"Words ought to be a little wild, for they are the assault of thoughts on the unthinking" -JMK
- Paul Krugman argues that one of the problems Europe is facing is that it doesn't have a unified fiscal policy regime to match its unified monetary regime. Greg Mankiw offers the case of early America, which had a unified monetary regime but no unified fiscal authority. Paul Krugman responds that that didn't always work out so well. While they weren't in on this particular exchange, the folks over at Coordination Problem recently suggested that you don't want either.
- Scary thought about the prospect of authoritarian regimes making headway in Europe as a result of the debt crisis. For those of you not familiar with the "PIIGS" nomenclature, it stands for "Portugal, Ireland, Italy, Greece, and Spain", the five most troubled countries in Europe right now.
- Jonathan Finegold Catalan offers a primer on Praxeology.
- Matthew Yglesias offers a primer on the European Central Bank.
- Not an enormous story, but this really struck me this morning. I recently finished reading Bertrand Russell's Freedom vs. Organization, and one of the things he highlights when he covers the period immediately following the Napoleonic Wars is how powerful the Catholic Church was in Europe, and what enormous sway it held over monarchs and emperors, even into the 19th century. Simply restricting ourselves to the secular role that the Church used to play, it's amazing to see the transformation wrought by Liberalism. Not two centuries ago the Church was one of the prime movers behind the greatest regime in Europe. Not to trivialize the issue, but would a bishop resign over having slapped around a few kids decades prior? It's an incredible change. Not too long ago, the Pope was a major influence on the movement of armies that shaped the face of Europe. Now, officials are resigning essentially over past administration of corporal punishment. It's easy to turn that hierarchy into something monstrous given the recent sex abuse scandals. But when I look at it from another angle, all I can think is "oh how the mighy have fallen".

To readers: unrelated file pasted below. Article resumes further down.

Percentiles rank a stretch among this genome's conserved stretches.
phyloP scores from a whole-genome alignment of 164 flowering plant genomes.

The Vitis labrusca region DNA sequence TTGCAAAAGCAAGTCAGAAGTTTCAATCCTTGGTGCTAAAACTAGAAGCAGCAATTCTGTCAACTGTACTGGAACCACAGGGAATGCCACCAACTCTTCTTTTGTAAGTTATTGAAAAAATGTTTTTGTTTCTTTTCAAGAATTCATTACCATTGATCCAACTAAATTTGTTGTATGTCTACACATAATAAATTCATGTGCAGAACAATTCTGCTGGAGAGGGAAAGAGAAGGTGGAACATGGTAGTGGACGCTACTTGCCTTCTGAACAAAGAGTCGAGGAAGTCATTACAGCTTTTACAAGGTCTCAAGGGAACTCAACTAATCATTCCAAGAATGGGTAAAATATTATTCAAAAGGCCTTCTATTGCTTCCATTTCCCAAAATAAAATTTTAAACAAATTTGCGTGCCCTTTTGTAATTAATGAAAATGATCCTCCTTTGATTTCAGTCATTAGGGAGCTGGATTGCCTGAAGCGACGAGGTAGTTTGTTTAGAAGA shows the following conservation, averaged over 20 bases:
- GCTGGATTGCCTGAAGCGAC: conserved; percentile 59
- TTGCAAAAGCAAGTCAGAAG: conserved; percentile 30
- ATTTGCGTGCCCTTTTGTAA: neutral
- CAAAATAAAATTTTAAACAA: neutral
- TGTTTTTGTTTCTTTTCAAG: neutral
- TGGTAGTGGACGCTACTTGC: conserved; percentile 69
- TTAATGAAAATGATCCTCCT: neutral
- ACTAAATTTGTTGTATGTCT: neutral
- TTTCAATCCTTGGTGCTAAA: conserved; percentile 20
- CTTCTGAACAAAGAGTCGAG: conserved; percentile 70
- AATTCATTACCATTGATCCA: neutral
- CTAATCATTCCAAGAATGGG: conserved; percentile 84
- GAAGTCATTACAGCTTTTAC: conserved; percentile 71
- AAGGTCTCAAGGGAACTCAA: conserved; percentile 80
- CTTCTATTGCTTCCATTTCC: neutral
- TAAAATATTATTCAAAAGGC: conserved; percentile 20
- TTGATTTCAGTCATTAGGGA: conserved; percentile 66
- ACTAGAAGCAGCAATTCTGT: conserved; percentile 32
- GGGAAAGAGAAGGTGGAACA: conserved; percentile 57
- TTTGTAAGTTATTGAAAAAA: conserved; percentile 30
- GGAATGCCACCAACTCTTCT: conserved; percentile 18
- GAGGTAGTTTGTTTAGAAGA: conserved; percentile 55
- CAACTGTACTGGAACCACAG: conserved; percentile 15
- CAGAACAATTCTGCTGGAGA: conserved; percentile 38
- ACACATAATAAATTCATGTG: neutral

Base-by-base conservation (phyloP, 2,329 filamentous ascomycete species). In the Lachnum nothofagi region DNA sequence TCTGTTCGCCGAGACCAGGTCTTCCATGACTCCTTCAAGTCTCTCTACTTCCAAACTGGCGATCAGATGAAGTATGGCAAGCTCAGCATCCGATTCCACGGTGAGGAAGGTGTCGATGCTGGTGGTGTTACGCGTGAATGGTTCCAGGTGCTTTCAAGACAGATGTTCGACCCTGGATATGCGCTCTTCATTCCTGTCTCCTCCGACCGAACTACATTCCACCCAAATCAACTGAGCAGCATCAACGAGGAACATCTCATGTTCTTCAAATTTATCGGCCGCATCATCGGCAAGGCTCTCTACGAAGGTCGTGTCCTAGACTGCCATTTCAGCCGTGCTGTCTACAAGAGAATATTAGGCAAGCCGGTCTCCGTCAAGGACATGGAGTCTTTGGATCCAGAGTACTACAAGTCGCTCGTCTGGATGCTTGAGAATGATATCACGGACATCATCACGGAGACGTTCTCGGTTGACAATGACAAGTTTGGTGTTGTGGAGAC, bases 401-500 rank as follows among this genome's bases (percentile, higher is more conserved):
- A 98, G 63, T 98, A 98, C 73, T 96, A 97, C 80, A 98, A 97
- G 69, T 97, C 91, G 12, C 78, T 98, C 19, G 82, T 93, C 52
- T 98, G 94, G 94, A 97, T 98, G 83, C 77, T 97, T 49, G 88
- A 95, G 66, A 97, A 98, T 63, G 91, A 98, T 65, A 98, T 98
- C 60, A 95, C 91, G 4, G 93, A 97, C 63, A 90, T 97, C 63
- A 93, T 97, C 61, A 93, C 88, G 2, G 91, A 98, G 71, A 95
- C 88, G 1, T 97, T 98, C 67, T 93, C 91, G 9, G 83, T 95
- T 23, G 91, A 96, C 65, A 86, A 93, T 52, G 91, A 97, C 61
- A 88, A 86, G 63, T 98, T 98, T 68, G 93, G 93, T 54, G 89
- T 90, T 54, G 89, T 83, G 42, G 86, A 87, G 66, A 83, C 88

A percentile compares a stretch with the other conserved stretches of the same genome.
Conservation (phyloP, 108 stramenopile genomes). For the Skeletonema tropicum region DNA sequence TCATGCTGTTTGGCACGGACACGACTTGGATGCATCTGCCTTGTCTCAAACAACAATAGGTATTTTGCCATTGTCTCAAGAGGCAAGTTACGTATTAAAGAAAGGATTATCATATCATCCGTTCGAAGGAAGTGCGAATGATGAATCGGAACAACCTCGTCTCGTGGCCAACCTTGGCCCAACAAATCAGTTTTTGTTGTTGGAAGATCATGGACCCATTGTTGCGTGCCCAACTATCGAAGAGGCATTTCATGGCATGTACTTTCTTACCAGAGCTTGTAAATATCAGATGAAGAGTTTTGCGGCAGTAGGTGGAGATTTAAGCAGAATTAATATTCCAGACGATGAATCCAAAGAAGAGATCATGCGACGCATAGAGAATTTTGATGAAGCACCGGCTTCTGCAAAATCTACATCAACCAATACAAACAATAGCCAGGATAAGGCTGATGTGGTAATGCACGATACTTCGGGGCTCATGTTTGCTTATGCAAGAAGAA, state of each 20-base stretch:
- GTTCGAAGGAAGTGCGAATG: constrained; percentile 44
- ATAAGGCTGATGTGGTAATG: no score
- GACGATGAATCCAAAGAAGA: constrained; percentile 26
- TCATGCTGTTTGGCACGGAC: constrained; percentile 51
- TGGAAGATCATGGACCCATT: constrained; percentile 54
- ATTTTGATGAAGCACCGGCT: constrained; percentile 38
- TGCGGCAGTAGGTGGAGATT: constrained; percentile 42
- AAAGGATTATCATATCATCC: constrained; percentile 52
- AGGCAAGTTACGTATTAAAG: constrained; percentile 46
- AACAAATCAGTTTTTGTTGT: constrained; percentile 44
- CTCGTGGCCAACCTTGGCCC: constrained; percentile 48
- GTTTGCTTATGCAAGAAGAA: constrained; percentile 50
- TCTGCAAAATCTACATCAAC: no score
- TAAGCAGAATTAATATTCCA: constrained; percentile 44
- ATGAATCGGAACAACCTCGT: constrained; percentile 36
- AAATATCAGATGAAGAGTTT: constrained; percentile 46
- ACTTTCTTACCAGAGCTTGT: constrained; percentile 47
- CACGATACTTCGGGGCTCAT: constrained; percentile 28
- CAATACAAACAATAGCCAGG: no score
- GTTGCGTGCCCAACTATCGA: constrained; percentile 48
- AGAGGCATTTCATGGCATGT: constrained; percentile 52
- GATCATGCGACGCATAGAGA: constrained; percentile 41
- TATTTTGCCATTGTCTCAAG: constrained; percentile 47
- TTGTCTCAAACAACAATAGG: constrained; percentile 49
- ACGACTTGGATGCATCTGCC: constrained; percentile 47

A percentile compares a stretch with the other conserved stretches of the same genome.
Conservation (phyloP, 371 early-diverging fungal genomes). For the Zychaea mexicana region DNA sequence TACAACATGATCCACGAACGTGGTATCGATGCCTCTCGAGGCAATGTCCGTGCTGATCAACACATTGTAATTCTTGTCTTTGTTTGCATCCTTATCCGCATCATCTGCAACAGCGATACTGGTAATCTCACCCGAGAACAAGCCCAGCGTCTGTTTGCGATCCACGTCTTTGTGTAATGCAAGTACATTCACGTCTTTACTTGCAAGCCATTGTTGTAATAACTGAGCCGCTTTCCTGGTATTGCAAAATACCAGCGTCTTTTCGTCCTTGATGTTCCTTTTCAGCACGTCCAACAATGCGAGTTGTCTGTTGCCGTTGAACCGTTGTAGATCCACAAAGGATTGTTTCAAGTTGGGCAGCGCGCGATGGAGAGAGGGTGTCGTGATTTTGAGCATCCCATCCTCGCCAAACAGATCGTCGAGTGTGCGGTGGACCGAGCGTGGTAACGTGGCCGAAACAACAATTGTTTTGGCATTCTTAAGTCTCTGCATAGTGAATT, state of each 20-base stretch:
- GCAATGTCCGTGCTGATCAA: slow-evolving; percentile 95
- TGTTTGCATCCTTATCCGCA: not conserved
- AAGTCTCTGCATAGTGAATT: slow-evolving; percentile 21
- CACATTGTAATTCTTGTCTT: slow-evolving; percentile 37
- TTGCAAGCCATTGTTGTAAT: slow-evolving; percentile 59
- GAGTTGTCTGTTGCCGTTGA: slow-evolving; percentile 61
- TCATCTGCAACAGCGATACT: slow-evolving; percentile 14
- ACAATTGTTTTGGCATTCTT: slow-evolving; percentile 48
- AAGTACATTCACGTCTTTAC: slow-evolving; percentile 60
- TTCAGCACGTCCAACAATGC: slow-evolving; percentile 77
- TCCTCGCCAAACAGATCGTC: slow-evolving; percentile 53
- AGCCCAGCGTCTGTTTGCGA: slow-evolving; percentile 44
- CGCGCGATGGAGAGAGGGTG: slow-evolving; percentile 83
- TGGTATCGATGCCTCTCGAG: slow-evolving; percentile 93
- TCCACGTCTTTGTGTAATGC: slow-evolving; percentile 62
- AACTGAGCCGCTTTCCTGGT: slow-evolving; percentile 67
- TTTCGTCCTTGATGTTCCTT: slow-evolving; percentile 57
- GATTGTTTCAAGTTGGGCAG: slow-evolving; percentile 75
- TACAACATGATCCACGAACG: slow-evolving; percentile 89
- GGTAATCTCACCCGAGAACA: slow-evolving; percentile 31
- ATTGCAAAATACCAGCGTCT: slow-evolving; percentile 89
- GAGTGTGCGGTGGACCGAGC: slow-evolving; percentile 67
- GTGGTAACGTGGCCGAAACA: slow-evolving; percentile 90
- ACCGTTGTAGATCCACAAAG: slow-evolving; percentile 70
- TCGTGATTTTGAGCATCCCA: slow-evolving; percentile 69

- Neat pictures from Europe's new deep-space telescope.
Liveblogging History: May 25, 1945: Eleanor Roosevelt
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